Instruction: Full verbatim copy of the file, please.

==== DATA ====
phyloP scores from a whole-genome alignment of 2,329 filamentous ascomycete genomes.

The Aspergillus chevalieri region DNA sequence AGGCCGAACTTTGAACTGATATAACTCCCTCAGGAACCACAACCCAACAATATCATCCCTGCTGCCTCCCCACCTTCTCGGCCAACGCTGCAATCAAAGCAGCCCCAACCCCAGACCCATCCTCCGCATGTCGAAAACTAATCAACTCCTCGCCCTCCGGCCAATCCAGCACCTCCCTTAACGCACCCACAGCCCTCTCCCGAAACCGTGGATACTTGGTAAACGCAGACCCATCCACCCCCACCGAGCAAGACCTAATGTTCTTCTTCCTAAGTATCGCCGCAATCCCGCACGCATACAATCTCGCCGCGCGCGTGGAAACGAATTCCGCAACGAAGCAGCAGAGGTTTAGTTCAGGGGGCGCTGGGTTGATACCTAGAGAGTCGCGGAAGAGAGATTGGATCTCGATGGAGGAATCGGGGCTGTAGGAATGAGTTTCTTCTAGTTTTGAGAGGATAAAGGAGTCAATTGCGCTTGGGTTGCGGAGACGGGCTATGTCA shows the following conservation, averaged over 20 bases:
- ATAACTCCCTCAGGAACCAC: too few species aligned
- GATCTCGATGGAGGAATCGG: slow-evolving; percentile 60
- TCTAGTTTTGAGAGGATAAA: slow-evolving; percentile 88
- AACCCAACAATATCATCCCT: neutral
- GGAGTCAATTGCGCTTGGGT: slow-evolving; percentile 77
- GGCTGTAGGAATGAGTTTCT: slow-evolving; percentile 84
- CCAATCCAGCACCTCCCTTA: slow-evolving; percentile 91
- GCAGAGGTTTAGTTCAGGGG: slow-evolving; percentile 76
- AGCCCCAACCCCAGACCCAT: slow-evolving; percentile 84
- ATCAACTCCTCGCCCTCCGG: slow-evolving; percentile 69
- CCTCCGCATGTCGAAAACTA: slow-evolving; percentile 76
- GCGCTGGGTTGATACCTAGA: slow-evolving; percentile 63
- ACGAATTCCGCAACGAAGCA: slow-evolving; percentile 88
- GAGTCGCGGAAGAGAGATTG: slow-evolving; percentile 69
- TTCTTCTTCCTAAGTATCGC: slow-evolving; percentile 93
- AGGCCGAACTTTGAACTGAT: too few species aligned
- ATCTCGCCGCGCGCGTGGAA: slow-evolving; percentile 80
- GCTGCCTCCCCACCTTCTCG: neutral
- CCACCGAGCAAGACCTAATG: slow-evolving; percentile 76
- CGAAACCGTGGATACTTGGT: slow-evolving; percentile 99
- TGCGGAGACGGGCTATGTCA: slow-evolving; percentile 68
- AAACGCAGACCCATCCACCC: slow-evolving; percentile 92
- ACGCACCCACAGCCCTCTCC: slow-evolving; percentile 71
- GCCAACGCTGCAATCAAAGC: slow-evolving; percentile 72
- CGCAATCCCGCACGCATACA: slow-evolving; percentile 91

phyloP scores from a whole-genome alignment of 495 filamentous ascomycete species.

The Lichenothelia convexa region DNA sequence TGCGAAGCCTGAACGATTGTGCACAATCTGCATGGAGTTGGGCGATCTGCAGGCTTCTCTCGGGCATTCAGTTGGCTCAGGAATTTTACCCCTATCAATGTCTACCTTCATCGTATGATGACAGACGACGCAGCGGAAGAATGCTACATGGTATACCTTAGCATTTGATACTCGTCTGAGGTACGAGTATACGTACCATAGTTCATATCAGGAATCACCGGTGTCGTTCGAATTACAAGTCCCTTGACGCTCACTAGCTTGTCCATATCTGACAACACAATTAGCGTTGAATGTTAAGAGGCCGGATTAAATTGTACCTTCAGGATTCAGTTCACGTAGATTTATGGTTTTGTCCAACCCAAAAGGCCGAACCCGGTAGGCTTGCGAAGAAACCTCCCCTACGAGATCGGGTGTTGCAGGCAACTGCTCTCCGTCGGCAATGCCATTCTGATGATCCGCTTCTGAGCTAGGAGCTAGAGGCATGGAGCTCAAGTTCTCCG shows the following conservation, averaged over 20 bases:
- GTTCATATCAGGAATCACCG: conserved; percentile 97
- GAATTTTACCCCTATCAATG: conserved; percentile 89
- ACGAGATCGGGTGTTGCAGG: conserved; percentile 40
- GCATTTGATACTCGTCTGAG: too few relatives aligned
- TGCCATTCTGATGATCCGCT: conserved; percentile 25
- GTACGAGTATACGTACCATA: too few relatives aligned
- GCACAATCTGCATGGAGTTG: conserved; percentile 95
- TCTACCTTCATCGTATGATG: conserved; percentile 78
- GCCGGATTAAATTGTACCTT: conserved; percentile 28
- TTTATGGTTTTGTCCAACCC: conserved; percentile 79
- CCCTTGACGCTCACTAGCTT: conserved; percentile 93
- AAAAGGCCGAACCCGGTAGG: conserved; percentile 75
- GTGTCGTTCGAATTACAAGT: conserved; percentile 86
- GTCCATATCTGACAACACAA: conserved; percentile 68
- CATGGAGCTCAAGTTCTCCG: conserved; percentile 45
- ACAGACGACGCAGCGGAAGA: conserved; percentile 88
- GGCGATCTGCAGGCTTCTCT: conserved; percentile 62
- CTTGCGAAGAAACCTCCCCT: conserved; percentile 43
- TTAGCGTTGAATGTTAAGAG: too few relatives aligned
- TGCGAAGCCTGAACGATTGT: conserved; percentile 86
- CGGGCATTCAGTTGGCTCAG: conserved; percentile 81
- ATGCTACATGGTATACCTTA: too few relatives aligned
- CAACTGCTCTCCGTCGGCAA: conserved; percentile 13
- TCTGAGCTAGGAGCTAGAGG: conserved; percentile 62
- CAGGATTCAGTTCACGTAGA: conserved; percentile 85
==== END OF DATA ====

phyloP scores from a whole-genome alignment of 2,329 filamentous ascomycete genomes.

The Aspergillus chevalieri region DNA sequence AGGCCGAACTTTGAACTGATATAACTCCCTCAGGAACCACAACCCAACAATATCATCCCTGCTGCCTCCCCACCTTCTCGGCCAACGCTGCAATCAAAGCAGCCCCAACCCCAGACCCATCCTCCGCATGTCGAAAACTAATCAACTCCTCGCCCTCCGGCCAATCCAGCACCTCCCTTAACGCACCCACAGCCCTCTCCCGAAACCGTGGATACTTGGTAAACGCAGACCCATCCACCCCCACCGAGCAAGACCTAATGTTCTTCTTCCTAAGTATCGCCGCAATCCCGCACGCATACAATCTCGCCGCGCGCGTGGAAACGAATTCCGCAACGAAGCAGCAGAGGTTTAGTTCAGGGGGCGCTGGGTTGATACCTAGAGAGTCGCGGAAGAGAGATTGGATCTCGATGGAGGAATCGGGGCTGTAGGAATGAGTTTCTTCTAGTTTTGAGAGGATAAAGGAGTCAATTGCGCTTGGGTTGCGGAGACGGGCTATGTCA shows the following conservation, averaged over 20 bases:
- ATAACTCCCTCAGGAACCAC: too few species aligned
- GATCTCGATGGAGGAATCGG: slow-evolving; percentile 60
- TCTAGTTTTGAGAGGATAAA: slow-evolving; percentile 88
- AACCCAACAATATCATCCCT: neutral
- GGAGTCAATTGCGCTTGGGT: slow-evolving; percentile 77
- GGCTGTAGGAATGAGTTTCT: slow-evolving; percentile 84
- CCAATCCAGCACCTCCCTTA: slow-evolving; percentile 91
- GCAGAGGTTTAGTTCAGGGG: slow-evolving; percentile 76
- AGCCCCAACCCCAGACCCAT: slow-evolving; percentile 84
- ATCAACTCCTCGCCCTCCGG: slow-evolving; percentile 69
- CCTCCGCATGTCGAAAACTA: slow-evolving; percentile 76
- GCGCTGGGTTGATACCTAGA: slow-evolving; percentile 63
- ACGAATTCCGCAACGAAGCA: slow-evolving; percentile 88
- GAGTCGCGGAAGAGAGATTG: slow-evolving; percentile 69
- TTCTTCTTCCTAAGTATCGC: slow-evolving; percentile 93
- AGGCCGAACTTTGAACTGAT: too few species aligned
- ATCTCGCCGCGCGCGTGGAA: slow-evolving; percentile 80
- GCTGCCTCCCCACCTTCTCG: neutral
- CCACCGAGCAAGACCTAATG: slow-evolving; percentile 76
- CGAAACCGTGGATACTTGGT: slow-evolving; percentile 99
- TGCGGAGACGGGCTATGTCA: slow-evolving; percentile 68
- AAACGCAGACCCATCCACCC: slow-evolving; percentile 92
- ACGCACCCACAGCCCTCTCC: slow-evolving; percentile 71
- GCCAACGCTGCAATCAAAGC: slow-evolving; percentile 72
- CGCAATCCCGCACGCATACA: slow-evolving; percentile 91

phyloP scores from a whole-genome alignment of 495 filamentous ascomycete species.

The Lichenothelia convexa region DNA sequence TGCGAAGCCTGAACGATTGTGCACAATCTGCATGGAGTTGGGCGATCTGCAGGCTTCTCTCGGGCATTCAGTTGGCTCAGGAATTTTACCCCTATCAATGTCTACCTTCATCGTATGATGACAGACGACGCAGCGGAAGAATGCTACATGGTATACCTTAGCATTTGATACTCGTCTGAGGTACGAGTATACGTACCATAGTTCATATCAGGAATCACCGGTGTCGTTCGAATTACAAGTCCCTTGACGCTCACTAGCTTGTCCATATCTGACAACACAATTAGCGTTGAATGTTAAGAGGCCGGATTAAATTGTACCTTCAGGATTCAGTTCACGTAGATTTATGGTTTTGTCCAACCCAAAAGGCCGAACCCGGTAGGCTTGCGAAGAAACCTCCCCTACGAGATCGGGTGTTGCAGGCAACTGCTCTCCGTCGGCAATGCCATTCTGATGATCCGCTTCTGAGCTAGGAGCTAGAGGCATGGAGCTCAAGTTCTCCG shows the following conservation, averaged over 20 bases:
- GTTCATATCAGGAATCACCG: conserved; percentile 97
- GAATTTTACCCCTATCAATG: conserved; percentile 89
- ACGAGATCGGGTGTTGCAGG: conserved; percentile 40
- GCATTTGATACTCGTCTGAG: too few relatives aligned
- TGCCATTCTGATGATCCGCT: conserved; percentile 25
- GTACGAGTATACGTACCATA: too few relatives aligned
- GCACAATCTGCATGGAGTTG: conserved; percentile 95
- TCTACCTTCATCGTATGATG: conserved; percentile 78
- GCCGGATTAAATTGTACCTT: conserved; percentile 28
- TTTATGGTTTTGTCCAACCC: conserved; percentile 79
- CCCTTGACGCTCACTAGCTT: conserved; percentile 93
- AAAAGGCCGAACCCGGTAGG: conserved; percentile 75
- GTGTCGTTCGAATTACAAGT: conserved; percentile 86
- GTCCATATCTGACAACACAA: conserved; percentile 68
- CATGGAGCTCAAGTTCTCCG: conserved; percentile 45
- ACAGACGACGCAGCGGAAGA: conserved; percentile 88
- GGCGATCTGCAGGCTTCTCT: conserved; percentile 62
- CTTGCGAAGAAACCTCCCCT: conserved; percentile 43
- TTAGCGTTGAATGTTAAGAG: too few relatives aligned
- TGCGAAGCCTGAACGATTGT: conserved; percentile 86
- CGGGCATTCAGTTGGCTCAG: conserved; percentile 81
- ATGCTACATGGTATACCTTA: too few relatives aligned
- CAACTGCTCTCCGTCGGCAA: conserved; percentile 13
- TCTGAGCTAGGAGCTAGAGG: conserved; percentile 62
- CAGGATTCAGTTCACGTAGA: conserved; percentile 85